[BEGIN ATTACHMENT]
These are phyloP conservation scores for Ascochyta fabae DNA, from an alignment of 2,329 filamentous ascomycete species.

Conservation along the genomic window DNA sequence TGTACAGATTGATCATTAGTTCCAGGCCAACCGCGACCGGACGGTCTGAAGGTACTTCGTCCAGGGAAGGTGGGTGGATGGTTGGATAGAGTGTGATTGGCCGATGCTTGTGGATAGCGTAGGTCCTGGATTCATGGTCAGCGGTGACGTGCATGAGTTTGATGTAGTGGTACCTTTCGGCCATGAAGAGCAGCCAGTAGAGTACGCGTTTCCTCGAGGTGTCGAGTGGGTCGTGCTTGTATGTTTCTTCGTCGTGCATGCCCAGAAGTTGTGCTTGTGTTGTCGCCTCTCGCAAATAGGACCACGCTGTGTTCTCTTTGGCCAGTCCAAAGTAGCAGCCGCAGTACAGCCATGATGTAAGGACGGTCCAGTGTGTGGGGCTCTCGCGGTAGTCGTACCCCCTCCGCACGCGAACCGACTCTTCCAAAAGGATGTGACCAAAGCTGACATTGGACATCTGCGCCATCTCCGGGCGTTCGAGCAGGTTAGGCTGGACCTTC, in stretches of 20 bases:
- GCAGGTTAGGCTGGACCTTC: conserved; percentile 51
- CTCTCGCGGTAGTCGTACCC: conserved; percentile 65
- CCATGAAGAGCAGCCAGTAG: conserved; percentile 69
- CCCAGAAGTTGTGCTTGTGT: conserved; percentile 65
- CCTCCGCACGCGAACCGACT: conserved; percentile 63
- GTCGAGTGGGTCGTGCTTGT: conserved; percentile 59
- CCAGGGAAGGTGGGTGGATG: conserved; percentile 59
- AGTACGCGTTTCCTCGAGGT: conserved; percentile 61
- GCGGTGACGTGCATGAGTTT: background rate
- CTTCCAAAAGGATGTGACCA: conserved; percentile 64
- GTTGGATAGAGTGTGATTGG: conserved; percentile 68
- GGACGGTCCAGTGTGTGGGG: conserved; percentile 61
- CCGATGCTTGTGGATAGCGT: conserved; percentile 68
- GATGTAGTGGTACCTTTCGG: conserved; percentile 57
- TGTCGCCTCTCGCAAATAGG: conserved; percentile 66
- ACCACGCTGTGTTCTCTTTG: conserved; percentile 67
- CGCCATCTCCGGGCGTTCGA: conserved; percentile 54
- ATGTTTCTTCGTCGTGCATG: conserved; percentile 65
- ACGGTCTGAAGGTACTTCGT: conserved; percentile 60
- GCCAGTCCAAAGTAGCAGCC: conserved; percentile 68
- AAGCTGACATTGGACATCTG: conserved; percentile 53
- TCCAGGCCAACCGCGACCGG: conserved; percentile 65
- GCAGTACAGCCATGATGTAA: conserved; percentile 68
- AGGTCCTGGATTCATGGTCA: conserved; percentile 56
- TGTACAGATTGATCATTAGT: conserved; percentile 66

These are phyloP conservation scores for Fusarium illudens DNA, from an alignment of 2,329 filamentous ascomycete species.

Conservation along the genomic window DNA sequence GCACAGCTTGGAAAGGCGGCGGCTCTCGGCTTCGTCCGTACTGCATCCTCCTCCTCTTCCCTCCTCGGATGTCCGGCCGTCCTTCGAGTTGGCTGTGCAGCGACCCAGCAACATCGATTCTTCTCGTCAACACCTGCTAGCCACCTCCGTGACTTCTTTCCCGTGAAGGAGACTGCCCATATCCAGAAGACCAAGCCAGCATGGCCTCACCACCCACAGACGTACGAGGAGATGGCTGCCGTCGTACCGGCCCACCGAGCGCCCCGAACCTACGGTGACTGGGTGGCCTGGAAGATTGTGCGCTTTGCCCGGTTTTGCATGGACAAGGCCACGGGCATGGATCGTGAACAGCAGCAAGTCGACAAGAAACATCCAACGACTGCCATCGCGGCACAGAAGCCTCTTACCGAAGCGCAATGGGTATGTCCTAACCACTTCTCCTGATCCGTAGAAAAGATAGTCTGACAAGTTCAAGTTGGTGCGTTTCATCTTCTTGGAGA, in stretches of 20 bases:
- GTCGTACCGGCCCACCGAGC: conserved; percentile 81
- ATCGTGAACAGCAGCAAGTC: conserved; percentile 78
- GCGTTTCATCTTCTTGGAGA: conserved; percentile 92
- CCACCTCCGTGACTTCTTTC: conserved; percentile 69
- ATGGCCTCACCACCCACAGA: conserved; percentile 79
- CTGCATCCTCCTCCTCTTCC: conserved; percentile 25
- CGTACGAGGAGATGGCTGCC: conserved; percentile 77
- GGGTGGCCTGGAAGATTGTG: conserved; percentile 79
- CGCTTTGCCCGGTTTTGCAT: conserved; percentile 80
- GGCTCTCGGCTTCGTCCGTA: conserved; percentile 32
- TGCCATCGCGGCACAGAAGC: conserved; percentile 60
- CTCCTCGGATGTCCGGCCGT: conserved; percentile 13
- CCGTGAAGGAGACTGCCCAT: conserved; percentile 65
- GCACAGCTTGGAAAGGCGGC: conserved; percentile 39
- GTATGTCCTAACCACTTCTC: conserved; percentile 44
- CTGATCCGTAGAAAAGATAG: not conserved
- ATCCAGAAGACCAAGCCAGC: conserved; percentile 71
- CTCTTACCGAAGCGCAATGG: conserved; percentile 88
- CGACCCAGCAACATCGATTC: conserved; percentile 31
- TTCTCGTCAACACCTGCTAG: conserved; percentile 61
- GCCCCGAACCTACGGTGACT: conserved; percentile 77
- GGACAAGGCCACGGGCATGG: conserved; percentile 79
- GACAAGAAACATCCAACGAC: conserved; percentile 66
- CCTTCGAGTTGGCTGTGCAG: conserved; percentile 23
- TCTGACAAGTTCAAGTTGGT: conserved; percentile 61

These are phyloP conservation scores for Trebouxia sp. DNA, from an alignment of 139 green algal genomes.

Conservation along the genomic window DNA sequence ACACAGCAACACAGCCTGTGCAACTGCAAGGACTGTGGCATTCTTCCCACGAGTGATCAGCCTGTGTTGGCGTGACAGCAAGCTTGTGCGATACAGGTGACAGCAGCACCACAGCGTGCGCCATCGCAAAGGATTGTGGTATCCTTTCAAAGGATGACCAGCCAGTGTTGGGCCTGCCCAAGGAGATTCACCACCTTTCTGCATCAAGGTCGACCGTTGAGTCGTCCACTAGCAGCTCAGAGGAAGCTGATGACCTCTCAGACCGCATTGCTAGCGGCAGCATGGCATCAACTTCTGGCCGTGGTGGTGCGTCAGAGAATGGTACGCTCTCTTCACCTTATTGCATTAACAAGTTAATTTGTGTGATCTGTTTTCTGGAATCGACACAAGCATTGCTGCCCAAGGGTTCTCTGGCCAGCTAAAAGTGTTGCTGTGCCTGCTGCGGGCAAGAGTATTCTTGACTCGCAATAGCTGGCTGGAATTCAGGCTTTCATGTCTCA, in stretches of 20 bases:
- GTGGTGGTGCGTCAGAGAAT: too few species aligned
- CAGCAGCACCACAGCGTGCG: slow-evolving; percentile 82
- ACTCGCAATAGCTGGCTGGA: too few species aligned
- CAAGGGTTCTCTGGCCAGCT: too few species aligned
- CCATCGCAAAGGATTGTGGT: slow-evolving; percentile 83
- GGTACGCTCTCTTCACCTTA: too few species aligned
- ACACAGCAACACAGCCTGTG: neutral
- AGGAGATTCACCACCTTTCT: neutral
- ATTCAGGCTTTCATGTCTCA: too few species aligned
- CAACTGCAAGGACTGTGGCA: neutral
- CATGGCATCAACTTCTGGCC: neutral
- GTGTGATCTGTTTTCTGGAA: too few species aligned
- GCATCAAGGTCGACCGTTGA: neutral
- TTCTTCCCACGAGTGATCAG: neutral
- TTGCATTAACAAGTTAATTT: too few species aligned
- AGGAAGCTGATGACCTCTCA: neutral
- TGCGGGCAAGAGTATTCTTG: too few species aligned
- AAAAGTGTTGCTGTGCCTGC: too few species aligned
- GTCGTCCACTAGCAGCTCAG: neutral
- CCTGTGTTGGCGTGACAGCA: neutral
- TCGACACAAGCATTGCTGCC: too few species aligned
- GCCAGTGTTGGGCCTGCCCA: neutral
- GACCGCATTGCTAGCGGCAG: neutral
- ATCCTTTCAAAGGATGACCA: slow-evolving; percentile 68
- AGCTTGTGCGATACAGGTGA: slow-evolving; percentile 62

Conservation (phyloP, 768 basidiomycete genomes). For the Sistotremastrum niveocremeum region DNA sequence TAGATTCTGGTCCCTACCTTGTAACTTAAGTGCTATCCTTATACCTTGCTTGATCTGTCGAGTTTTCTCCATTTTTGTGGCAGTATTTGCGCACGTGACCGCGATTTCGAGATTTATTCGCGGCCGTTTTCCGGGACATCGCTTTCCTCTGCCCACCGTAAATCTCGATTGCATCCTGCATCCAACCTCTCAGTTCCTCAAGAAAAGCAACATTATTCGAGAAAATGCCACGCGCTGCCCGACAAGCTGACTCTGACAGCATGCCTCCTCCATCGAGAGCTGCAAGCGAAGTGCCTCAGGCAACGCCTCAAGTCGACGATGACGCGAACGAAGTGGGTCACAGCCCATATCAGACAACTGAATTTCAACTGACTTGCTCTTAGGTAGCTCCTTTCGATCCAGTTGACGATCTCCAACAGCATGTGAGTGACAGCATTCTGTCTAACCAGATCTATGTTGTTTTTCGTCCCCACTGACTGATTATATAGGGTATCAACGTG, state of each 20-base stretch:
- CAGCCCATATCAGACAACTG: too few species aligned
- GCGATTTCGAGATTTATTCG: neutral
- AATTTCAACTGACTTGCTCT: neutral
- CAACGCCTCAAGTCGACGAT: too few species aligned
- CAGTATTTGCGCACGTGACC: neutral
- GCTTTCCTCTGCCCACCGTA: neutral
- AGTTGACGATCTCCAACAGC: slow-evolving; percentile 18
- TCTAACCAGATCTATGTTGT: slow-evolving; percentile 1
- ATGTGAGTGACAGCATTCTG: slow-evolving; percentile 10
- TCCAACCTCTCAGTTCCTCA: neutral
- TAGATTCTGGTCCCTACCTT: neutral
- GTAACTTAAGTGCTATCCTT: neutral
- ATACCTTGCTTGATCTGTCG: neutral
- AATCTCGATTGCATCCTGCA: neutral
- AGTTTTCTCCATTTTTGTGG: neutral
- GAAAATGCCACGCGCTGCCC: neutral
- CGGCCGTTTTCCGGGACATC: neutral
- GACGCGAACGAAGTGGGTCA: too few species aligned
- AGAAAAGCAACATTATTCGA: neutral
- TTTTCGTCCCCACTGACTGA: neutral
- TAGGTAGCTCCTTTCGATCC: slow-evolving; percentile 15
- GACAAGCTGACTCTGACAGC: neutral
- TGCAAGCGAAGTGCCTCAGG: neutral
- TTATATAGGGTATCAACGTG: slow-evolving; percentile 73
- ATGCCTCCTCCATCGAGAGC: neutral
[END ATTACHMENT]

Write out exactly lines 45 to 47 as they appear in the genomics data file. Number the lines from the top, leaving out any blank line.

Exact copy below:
- CTGATCCGTAGAAAAGATAG: not conserved
- ATCCAGAAGACCAAGCCAGC: conserved; percentile 71
- CTCTTACCGAAGCGCAATGG: conserved; percentile 88